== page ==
James Milner and Jordan Henderson are the latest players to add their voices to the dissent against the application of VAR in the Premier League.
The application of VAR technology to decide on offsides continues to prove a massive problem for fans and players alike.
After Manchester City's defeat at Tottenham last week, Kevin De Bruyne made his frustrations clearly known, saying: "I don’t know the rules anymore, honestly.
“What can we say? I have been playing professional football for 12 years, and in the first nine years, there were no rule changes. Then in the last three years, there has been a lot of rule changes. I don’t know why. Football is such a nice game. The guys who make the rules should be people in the game. I don’t know who makes them. I would just say, be consistent, that’s it.”
De Bruyne's comments were echoed by the Liverpool duo, with Henderson saying: "“I can’t really speak about it because I’ll get myself in trouble,” Henderson told BBC Sport. “If they’re offside, you do the line thing, then what can you do?
“I just want to play football as normal. I saw Kevin De Bruyne saying in an interview they have changed so many rules we don’t know what they are anymore. That for me is a big problem.
“We are talking about instances all the time and not the football. In my opinion, I would rather play without it, yeah.”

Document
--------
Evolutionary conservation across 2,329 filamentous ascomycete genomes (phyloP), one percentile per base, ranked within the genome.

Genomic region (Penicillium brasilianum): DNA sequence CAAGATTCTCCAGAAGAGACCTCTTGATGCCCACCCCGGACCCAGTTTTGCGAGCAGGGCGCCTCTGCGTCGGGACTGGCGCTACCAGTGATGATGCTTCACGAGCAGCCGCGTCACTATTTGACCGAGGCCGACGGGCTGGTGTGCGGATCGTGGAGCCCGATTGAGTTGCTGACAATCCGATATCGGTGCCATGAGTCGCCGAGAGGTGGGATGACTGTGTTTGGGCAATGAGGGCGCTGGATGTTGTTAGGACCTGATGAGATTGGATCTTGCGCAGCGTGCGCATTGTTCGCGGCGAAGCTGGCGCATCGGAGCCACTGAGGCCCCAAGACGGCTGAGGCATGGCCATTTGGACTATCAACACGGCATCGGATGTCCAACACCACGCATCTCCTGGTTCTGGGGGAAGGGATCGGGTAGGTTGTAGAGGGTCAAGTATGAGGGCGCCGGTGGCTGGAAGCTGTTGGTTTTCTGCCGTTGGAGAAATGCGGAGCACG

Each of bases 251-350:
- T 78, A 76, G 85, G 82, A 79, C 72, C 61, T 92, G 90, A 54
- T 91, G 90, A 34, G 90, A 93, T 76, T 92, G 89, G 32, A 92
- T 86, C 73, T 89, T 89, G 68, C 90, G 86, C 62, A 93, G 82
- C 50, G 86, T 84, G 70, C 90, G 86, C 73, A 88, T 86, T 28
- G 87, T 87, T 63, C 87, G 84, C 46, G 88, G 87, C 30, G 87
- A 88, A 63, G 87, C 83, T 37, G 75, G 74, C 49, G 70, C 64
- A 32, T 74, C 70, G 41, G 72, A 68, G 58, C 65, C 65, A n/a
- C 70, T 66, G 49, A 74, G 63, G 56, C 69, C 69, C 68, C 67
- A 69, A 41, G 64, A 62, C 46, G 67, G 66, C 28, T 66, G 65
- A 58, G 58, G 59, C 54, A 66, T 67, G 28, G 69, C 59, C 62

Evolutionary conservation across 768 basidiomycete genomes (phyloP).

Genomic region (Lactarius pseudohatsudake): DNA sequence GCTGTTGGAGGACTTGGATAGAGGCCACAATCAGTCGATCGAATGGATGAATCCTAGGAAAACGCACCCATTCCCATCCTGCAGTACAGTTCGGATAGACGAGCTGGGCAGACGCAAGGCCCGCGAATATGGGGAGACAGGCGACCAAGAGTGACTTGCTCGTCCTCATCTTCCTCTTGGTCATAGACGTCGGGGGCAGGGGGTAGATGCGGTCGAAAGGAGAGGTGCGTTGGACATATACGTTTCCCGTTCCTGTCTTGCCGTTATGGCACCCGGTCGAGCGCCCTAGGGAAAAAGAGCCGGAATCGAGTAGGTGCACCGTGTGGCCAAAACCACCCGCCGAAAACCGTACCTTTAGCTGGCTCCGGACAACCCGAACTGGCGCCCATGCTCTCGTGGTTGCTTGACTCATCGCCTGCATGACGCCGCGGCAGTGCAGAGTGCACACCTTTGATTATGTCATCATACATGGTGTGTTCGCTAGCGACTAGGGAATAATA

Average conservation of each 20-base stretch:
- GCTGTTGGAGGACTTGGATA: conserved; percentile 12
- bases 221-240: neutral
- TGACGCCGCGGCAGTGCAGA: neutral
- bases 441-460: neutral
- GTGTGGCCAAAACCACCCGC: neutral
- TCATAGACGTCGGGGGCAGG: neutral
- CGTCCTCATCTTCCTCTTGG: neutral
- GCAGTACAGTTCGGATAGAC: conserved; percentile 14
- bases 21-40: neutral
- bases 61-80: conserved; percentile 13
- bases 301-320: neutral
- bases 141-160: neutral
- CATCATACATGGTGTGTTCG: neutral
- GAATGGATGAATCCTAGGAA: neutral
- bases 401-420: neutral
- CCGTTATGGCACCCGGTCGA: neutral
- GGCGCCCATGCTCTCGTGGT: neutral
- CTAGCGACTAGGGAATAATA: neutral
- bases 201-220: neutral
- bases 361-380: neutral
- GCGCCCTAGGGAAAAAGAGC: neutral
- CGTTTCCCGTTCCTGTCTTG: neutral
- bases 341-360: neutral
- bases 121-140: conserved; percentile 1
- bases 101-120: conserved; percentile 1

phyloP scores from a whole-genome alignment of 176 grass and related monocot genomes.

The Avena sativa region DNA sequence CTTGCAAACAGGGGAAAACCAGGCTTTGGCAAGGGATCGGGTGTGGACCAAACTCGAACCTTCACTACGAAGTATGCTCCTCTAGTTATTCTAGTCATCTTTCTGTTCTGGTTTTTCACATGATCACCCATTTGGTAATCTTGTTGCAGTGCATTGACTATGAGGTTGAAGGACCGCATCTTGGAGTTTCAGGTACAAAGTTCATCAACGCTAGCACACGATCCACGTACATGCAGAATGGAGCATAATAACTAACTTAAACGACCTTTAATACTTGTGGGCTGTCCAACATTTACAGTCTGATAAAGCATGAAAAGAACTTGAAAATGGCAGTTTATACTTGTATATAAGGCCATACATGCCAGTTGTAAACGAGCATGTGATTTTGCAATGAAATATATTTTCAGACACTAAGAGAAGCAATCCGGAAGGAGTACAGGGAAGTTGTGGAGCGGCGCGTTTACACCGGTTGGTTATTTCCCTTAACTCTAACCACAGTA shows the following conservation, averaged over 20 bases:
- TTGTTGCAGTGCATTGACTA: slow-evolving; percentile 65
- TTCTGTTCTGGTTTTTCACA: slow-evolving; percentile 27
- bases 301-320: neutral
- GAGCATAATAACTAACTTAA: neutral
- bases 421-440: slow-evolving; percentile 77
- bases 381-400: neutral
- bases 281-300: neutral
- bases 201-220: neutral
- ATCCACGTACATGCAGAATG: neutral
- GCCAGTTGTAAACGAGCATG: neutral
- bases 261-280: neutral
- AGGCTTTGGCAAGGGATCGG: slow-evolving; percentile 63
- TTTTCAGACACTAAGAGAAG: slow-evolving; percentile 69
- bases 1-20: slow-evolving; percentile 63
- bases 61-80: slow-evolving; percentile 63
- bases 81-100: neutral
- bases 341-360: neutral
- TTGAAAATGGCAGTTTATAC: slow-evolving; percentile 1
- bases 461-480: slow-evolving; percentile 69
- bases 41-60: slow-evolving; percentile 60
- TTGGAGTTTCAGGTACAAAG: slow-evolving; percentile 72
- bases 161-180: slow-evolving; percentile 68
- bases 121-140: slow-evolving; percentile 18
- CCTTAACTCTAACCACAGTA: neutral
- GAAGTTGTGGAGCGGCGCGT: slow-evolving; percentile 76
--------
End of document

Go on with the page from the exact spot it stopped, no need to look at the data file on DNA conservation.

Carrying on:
And Milner took to social media to post his thoughts about 'falling out of love with the game'.
It’s “clear and obvious” we need a serious discussion about VAR. Sure I’m not alone in feeling like they are falling out of love with the game in its current state. pic.twitter.com/5FGgLtqbHs— James Milner (@JamesMilner) November 28, 2020
If the players themselves are saying that they don't know the rules and the on-pitch officials continue to be arrogant and demonstrative with players who simply seek clarification, then we risk pushing them into a corner.
They are already being pushed to breaking limit by the nature of the coronavirus calendar this season, and they are being alienated further by people making rule changes that they cannot comprehend.
A full revolt could arrive unless the dysfunction that continues to blight the game is recognised, and fixed, at the correct level. Or else interest in a very simple and straightforward game could be lost.